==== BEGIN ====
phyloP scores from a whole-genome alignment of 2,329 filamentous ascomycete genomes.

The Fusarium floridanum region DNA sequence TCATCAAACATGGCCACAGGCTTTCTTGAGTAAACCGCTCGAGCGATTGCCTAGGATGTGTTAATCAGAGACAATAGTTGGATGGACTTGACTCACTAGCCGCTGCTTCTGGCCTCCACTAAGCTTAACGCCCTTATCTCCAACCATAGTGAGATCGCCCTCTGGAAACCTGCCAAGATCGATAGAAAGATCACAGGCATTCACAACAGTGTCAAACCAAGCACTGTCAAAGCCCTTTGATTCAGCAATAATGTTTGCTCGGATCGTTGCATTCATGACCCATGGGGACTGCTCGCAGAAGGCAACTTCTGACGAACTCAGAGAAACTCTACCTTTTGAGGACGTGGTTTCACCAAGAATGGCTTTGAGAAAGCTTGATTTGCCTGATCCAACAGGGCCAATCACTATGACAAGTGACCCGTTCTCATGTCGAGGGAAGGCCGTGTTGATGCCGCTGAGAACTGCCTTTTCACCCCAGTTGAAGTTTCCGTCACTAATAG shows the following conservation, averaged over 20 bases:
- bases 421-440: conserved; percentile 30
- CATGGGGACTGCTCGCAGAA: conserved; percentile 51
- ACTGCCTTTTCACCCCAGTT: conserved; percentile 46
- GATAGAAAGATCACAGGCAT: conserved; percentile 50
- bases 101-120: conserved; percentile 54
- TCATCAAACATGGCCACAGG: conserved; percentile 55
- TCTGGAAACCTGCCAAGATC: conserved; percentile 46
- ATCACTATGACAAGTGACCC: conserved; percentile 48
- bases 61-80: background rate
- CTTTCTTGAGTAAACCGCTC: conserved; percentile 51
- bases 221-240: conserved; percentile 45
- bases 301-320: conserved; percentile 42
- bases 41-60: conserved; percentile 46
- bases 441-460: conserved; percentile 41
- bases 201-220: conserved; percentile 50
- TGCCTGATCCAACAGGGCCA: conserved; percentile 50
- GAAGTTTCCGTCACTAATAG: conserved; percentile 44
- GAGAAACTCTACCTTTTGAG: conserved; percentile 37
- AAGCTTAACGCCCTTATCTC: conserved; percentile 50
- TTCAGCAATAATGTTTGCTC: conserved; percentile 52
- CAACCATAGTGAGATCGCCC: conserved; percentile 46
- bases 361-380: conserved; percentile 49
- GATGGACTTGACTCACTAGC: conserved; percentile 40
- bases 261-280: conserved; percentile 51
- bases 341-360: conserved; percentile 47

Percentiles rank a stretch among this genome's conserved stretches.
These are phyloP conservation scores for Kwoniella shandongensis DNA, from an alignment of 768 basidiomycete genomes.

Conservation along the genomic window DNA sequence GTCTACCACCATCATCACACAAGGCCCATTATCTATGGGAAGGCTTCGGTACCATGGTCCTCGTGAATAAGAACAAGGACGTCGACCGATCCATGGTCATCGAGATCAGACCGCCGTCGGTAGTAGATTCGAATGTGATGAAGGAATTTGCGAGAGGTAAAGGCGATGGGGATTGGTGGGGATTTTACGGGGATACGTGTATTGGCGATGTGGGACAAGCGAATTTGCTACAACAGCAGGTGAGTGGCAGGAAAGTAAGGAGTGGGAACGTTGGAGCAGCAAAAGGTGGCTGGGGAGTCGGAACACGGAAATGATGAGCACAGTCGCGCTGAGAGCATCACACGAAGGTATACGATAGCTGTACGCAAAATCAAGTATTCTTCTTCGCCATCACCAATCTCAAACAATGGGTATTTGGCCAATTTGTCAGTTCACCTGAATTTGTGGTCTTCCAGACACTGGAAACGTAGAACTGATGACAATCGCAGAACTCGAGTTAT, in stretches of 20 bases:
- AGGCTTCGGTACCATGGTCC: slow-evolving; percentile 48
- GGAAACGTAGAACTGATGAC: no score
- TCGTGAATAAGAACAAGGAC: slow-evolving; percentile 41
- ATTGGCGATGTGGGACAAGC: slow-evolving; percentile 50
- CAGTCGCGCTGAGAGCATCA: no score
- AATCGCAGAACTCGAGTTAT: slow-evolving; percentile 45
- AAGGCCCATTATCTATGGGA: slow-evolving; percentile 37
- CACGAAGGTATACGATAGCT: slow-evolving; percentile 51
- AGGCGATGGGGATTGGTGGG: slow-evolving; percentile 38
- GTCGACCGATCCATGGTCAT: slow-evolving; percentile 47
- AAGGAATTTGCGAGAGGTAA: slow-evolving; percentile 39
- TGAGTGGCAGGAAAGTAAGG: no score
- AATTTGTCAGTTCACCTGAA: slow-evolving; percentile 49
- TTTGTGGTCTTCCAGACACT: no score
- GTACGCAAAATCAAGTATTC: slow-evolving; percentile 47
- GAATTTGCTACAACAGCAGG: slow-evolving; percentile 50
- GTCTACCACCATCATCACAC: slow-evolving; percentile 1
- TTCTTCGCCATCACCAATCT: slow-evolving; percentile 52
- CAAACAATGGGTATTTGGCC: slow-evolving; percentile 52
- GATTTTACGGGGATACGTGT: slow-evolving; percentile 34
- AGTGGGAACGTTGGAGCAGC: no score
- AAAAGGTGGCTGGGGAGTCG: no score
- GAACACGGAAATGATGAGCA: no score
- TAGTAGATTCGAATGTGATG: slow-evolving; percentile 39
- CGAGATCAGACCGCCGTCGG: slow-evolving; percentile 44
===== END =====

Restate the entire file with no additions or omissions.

phyloP scores from a whole-genome alignment of 2,329 filamentous ascomycete genomes.

The Fusarium floridanum region DNA sequence TCATCAAACATGGCCACAGGCTTTCTTGAGTAAACCGCTCGAGCGATTGCCTAGGATGTGTTAATCAGAGACAATAGTTGGATGGACTTGACTCACTAGCCGCTGCTTCTGGCCTCCACTAAGCTTAACGCCCTTATCTCCAACCATAGTGAGATCGCCCTCTGGAAACCTGCCAAGATCGATAGAAAGATCACAGGCATTCACAACAGTGTCAAACCAAGCACTGTCAAAGCCCTTTGATTCAGCAATAATGTTTGCTCGGATCGTTGCATTCATGACCCATGGGGACTGCTCGCAGAAGGCAACTTCTGACGAACTCAGAGAAACTCTACCTTTTGAGGACGTGGTTTCACCAAGAATGGCTTTGAGAAAGCTTGATTTGCCTGATCCAACAGGGCCAATCACTATGACAAGTGACCCGTTCTCATGTCGAGGGAAGGCCGTGTTGATGCCGCTGAGAACTGCCTTTTCACCCCAGTTGAAGTTTCCGTCACTAATAG shows the following conservation, averaged over 20 bases:
- bases 421-440: conserved; percentile 30
- CATGGGGACTGCTCGCAGAA: conserved; percentile 51
- ACTGCCTTTTCACCCCAGTT: conserved; percentile 46
- GATAGAAAGATCACAGGCAT: conserved; percentile 50
- bases 101-120: conserved; percentile 54
- TCATCAAACATGGCCACAGG: conserved; percentile 55
- TCTGGAAACCTGCCAAGATC: conserved; percentile 46
- ATCACTATGACAAGTGACCC: conserved; percentile 48
- bases 61-80: background rate
- CTTTCTTGAGTAAACCGCTC: conserved; percentile 51
- bases 221-240: conserved; percentile 45
- bases 301-320: conserved; percentile 42
- bases 41-60: conserved; percentile 46
- bases 441-460: conserved; percentile 41
- bases 201-220: conserved; percentile 50
- TGCCTGATCCAACAGGGCCA: conserved; percentile 50
- GAAGTTTCCGTCACTAATAG: conserved; percentile 44
- GAGAAACTCTACCTTTTGAG: conserved; percentile 37
- AAGCTTAACGCCCTTATCTC: conserved; percentile 50
- TTCAGCAATAATGTTTGCTC: conserved; percentile 52
- CAACCATAGTGAGATCGCCC: conserved; percentile 46
- bases 361-380: conserved; percentile 49
- GATGGACTTGACTCACTAGC: conserved; percentile 40
- bases 261-280: conserved; percentile 51
- bases 341-360: conserved; percentile 47

Percentiles rank a stretch among this genome's conserved stretches.
These are phyloP conservation scores for Kwoniella shandongensis DNA, from an alignment of 768 basidiomycete genomes.

Conservation along the genomic window DNA sequence GTCTACCACCATCATCACACAAGGCCCATTATCTATGGGAAGGCTTCGGTACCATGGTCCTCGTGAATAAGAACAAGGACGTCGACCGATCCATGGTCATCGAGATCAGACCGCCGTCGGTAGTAGATTCGAATGTGATGAAGGAATTTGCGAGAGGTAAAGGCGATGGGGATTGGTGGGGATTTTACGGGGATACGTGTATTGGCGATGTGGGACAAGCGAATTTGCTACAACAGCAGGTGAGTGGCAGGAAAGTAAGGAGTGGGAACGTTGGAGCAGCAAAAGGTGGCTGGGGAGTCGGAACACGGAAATGATGAGCACAGTCGCGCTGAGAGCATCACACGAAGGTATACGATAGCTGTACGCAAAATCAAGTATTCTTCTTCGCCATCACCAATCTCAAACAATGGGTATTTGGCCAATTTGTCAGTTCACCTGAATTTGTGGTCTTCCAGACACTGGAAACGTAGAACTGATGACAATCGCAGAACTCGAGTTAT, in stretches of 20 bases:
- AGGCTTCGGTACCATGGTCC: slow-evolving; percentile 48
- GGAAACGTAGAACTGATGAC: no score
- TCGTGAATAAGAACAAGGAC: slow-evolving; percentile 41
- ATTGGCGATGTGGGACAAGC: slow-evolving; percentile 50
- CAGTCGCGCTGAGAGCATCA: no score
- AATCGCAGAACTCGAGTTAT: slow-evolving; percentile 45
- AAGGCCCATTATCTATGGGA: slow-evolving; percentile 37
- CACGAAGGTATACGATAGCT: slow-evolving; percentile 51
- AGGCGATGGGGATTGGTGGG: slow-evolving; percentile 38
- GTCGACCGATCCATGGTCAT: slow-evolving; percentile 47
- AAGGAATTTGCGAGAGGTAA: slow-evolving; percentile 39
- TGAGTGGCAGGAAAGTAAGG: no score
- AATTTGTCAGTTCACCTGAA: slow-evolving; percentile 49
- TTTGTGGTCTTCCAGACACT: no score
- GTACGCAAAATCAAGTATTC: slow-evolving; percentile 47
- GAATTTGCTACAACAGCAGG: slow-evolving; percentile 50
- GTCTACCACCATCATCACAC: slow-evolving; percentile 1
- TTCTTCGCCATCACCAATCT: slow-evolving; percentile 52
- CAAACAATGGGTATTTGGCC: slow-evolving; percentile 52
- GATTTTACGGGGATACGTGT: slow-evolving; percentile 34
- AGTGGGAACGTTGGAGCAGC: no score
- AAAAGGTGGCTGGGGAGTCG: no score
- GAACACGGAAATGATGAGCA: no score
- TAGTAGATTCGAATGTGATG: slow-evolving; percentile 39
- CGAGATCAGACCGCCGTCGG: slow-evolving; percentile 44